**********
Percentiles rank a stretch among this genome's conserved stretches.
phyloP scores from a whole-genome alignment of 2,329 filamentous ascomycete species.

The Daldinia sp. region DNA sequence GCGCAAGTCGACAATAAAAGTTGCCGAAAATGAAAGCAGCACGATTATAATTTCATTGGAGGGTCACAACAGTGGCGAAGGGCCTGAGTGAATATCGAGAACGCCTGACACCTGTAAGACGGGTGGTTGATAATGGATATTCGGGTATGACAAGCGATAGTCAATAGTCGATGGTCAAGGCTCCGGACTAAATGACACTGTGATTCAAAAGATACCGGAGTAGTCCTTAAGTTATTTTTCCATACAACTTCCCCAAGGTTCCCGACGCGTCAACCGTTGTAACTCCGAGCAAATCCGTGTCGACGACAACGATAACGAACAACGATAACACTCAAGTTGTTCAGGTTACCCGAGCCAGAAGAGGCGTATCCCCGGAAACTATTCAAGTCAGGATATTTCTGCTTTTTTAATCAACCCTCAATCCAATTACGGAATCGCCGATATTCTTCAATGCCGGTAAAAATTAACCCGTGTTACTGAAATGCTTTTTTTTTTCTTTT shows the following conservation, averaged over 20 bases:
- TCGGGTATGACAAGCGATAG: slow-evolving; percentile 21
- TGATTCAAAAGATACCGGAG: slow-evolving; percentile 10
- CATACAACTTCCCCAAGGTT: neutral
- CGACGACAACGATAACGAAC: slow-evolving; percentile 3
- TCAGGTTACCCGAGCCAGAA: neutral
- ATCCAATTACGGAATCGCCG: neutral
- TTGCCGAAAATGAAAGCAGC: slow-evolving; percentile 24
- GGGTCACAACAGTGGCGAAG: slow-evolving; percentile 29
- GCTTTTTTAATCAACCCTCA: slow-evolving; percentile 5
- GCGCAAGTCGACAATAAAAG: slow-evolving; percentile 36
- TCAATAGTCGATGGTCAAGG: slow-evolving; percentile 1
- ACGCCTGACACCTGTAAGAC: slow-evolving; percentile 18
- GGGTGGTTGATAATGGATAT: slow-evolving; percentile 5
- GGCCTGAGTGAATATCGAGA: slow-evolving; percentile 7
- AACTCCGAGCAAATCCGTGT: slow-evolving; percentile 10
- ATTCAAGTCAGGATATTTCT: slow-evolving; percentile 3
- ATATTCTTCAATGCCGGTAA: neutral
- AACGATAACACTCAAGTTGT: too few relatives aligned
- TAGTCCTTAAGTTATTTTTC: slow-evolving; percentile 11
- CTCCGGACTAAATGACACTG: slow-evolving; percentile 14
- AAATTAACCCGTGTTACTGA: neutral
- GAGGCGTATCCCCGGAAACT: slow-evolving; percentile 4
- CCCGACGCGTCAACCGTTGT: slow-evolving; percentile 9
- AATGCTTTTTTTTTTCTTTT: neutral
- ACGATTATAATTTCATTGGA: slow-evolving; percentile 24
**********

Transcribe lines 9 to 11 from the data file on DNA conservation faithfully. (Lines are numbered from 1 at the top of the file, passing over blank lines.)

- ATCCAATTACGGAATCGCCG: neutral
- TTGCCGAAAATGAAAGCAGC: slow-evolving; percentile 24
- GGGTCACAACAGTGGCGAAG: slow-evolving; percentile 29